Moscow-based Texel has produced a very “flexible” 3D body scanner called “Portal”.
The device provides an ability to rapidly capture a 3D scan of a life-size human body: you step inside and the scanning takes place. The company has been selling their “Gen 1” system for about two years now, but is now selling “Gen 2”.
The patented system works by combining two different motion systems with scanners. As you can see in the video below, the scanner poles rotate around the Z-axis to provide a full 360 view of the subject. Also, the scanners move up and down the poles to enable views of all nooks and crannies as may occur in the human form.
Applications for this technology are varied, and while including “vanity” 3D shots for personal 3D printed figurines, could also include such functions as automated clothes fitting: imagine a 3D scan of a human body is taken. This scan could then have prospective clothes digitally applied to simulate a proper fit on the subject.
But what is most interesting to me is the price of this system. According to Texel reps, the price of the “Gen 2” system is €15-20,000 (USD$16-21,000). While this is a bit more than you’d pay for say, a professional engineering 3D printer, it is vastly less than the price of many other body scanners I’ve seen, which may cost more than USD$120,000 each.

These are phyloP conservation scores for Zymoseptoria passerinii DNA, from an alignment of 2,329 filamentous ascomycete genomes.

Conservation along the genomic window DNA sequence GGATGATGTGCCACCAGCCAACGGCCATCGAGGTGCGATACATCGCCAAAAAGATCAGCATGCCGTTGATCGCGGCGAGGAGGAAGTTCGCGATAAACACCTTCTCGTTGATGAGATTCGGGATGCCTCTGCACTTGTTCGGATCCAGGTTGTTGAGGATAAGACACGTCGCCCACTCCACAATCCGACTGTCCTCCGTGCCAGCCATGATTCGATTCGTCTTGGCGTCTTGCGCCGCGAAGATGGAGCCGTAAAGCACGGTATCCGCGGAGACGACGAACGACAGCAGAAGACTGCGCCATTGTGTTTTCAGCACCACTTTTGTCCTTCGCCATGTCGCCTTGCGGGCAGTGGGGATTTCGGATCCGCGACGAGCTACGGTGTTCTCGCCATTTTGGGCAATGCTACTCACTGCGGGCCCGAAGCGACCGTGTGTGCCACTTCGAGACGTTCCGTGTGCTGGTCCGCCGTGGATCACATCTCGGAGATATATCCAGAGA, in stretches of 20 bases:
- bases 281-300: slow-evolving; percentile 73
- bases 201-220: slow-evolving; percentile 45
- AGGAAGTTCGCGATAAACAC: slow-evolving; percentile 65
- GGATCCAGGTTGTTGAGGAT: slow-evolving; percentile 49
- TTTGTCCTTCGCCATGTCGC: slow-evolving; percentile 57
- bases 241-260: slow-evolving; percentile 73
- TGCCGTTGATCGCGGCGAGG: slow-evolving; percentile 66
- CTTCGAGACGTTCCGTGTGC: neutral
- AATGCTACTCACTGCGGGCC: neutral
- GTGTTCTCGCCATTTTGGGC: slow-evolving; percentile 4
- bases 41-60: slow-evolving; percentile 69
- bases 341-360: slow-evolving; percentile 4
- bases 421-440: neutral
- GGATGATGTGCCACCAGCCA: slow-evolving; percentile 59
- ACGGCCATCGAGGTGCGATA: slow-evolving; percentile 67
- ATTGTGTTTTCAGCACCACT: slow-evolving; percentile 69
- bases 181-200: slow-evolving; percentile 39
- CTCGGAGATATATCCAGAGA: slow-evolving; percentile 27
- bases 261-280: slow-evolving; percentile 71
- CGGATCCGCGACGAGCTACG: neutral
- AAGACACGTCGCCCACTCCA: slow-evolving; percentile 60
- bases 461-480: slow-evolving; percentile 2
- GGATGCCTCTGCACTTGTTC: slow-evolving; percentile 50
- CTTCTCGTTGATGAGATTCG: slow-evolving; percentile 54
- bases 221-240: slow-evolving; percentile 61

How does Texel do this? Their system design is “flexible”. It’s actually sensor agnostic! You are able to plug in theoretically any 3D sensors that use USB connections. In our visit, they happened to be using ASUS sensors.
This enables the operator to use sensors of any capability they require. And the dual motion system reduces the number of sensors required significantly to only four. Some 3D body scanners require a dozen or more scanners. I’ve even seen units have 50+ DSLR cameras installed, which is obviously very expensive.
There is a quality cost for this financial saving, however. When many sensors are used, they can be triggered simultaneously, making it possible to swiftly capture a 3D model of an uncooperative moving subject.
However, if your subjects are calm, rational humans, the Texel Portal should work just fine.